8 acting tips for bright eyed beginners
When it comes to acting, there are no shortcuts. Janine Hawley, associate professor of voice in the School of Drama and director of Acting Out!, UNCSA’s community actor training program, shares these acting tips for beginners, but warns there are no substitutes for hard work and dedication to the craft.
Drawing from her experience instructing actors at all levels, from beginners to seasoned professionals, she shares acting tips and her own guidelines for success—for acting, auditions and life in general.
1. Take acting classes.
It may seem obvious, but Hawley says the best place to start is an acting class with a knowledgeable instructor. “Take skills classes that will focus on developing sound acting technique and a progressive process,” she says.
ACTING OUT! CLASSES
Don’t underestimate the value of learning and practicing technique, either. “Knowing the craft and how to use the tools that make up the craft will set the actor free to use his or her imagination when creating a character truthfully.”
2. Know what your character wants.
If you want to play a role successfully, you need to get to know your character, Hawley says.
“An actor first and foremost needs to know how to play an objective—an objective being what a character wants,” Hawley says. “After establishing a clear objective, consider what the character needs to do to get what they want. What the character is doing is of the utmost importance. Clues to that can be found in the text, but will rely on the actor’s imagination as well.”
3. Read the entire script.
Multiple times, Hawley says.
“Since most young actors will work on scenes or monologues, it is very important to read the text of the entire play from which a scene or monologue comes several times,” she says. “Look up words, expressions, people and situations that are unfamiliar and research the world of the play—historical setting, time period, location—so that you can embody it.”
Since most young actors will work on scenes or monologues, it is very important to read the text of the entire play from which a scene or monologue comes several times. Look up words, expressions, people and situations that are unfamiliar and research the world of the play—historical setting, time period, location—so that you can embody it.
“When there are details not given in the script, create a backstory to fill in the missing pieces. An actor must confirm the given circumstances from the playwright first, then build on that. There are frequently facts within the givens, and there may also be implied things that need to be considered when building a role.”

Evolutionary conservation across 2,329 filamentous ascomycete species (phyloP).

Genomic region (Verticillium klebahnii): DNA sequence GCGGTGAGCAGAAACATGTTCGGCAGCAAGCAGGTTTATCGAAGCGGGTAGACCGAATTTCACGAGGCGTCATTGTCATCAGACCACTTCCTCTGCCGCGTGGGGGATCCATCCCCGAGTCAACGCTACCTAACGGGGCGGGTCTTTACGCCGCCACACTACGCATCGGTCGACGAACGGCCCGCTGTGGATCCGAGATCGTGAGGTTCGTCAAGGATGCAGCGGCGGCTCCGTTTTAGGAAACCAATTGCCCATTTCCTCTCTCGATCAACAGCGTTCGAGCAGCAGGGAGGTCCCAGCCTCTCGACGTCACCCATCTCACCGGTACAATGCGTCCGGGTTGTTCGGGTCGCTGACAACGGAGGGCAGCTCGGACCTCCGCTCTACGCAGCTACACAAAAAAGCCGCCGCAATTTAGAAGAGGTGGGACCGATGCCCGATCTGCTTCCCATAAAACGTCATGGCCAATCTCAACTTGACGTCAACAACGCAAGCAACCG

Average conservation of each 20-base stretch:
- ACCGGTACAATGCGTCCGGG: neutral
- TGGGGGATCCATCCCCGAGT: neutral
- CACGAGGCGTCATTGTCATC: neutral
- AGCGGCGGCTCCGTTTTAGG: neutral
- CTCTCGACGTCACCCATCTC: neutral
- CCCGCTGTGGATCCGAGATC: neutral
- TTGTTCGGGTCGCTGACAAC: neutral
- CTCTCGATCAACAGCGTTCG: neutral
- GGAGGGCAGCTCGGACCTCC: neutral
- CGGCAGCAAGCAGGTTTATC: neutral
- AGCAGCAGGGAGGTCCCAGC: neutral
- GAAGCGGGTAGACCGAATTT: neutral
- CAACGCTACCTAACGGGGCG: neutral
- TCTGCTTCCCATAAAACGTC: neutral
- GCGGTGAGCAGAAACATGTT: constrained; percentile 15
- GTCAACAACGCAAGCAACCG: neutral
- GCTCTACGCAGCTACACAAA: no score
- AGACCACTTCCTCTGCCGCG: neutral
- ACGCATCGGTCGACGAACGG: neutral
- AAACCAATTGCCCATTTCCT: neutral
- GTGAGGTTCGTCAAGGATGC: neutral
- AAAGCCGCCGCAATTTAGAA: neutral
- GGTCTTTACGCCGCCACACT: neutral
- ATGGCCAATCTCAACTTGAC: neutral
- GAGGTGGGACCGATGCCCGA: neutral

4. Fine-tune your instrument.
In acting, your body is your instrument. Develop skills that help you fine-tune that instrument.
“Voice work is imperative for an actor,” Hawley says, “so that the instrument is developed in a healthy way and is connected to the core.” “Movement skills are also very important,” she adds, “as the entire body is really the actor’s instrument. Knowing how to use the physical being to support characteristics of a role will enhance the truthfulness of the character.”
“Being able to sing, dance, juggle, do stage combat, etc. can all help the hireability of an actor, and are skills that should be studied. Really, any skill can be applied to acting if done well!”
“Putnam County Spelling Bee”
Acting Out! students perform “Putnam County Spelling Bee.” / Photo: Peter Mueller
5. Do what makes you happy.
When actors are not acting, Hawley says they should be spending their free time doing what makes them happy. “Experience life, travel, explore, discover. Life experiences are invaluable to draw upon for character study, but also shape a well-rounded human being.”
6. Be the best version of yourself.
When it comes to auditions (and professional interactions in general), Hawley stresses to always put your best foot forward.
“Present the most likable version of yourself,” she says. “Make sure that the auditioners see who the person is, not solely what he or she can do. As strange as it may seem, if an actor can get the people in the room to like them as a person, they will forgive the actor for wanting something from them—a job, a role, a spot in college.”
“I know that when I am behind the table, I appreciate auditionees who show that they have a sense of humor and love what they do. It is important to be personable, professional and polite because the auditioners want to know if the actor will be a positive person to work with… and they truly want them to succeed.”
7. Be dedicated, disciplined and curious.
“Dedicating time to the craft is so important,” Hawley says. “Practicing for no less than an hour each day can develop discipline and focus. Craft is the hardest thing to master. There are few actual ‘instant’ actors. It generally takes a great deal of time and practice to hone one’s skills.”
That time and dedication can take many forms, she adds. “Find other actors and read plays with them. Do scene work, write, hang out with designers and artists, be creative with like-minded people. Never stop being curious about the world and the work and how they inhabit each other.”
8. Think like an entrepreneur.
It’s becoming increasingly vital to create your own artistic opportunities and be involved in your community, Hawley offers as her final acting tip.
“In this era of theatre, it is becoming more and more important for actors to be able to create their own work,” she says. “Entrepreneurship is an important skill in order to market oneself. We are our own product and have to be able to ‘sell’ that product, as gauche as that may sound.”
“I am also a proponent of using art to make the world a better place and I encourage our students to seek out opportunities to be artists as citizens of their communities.”
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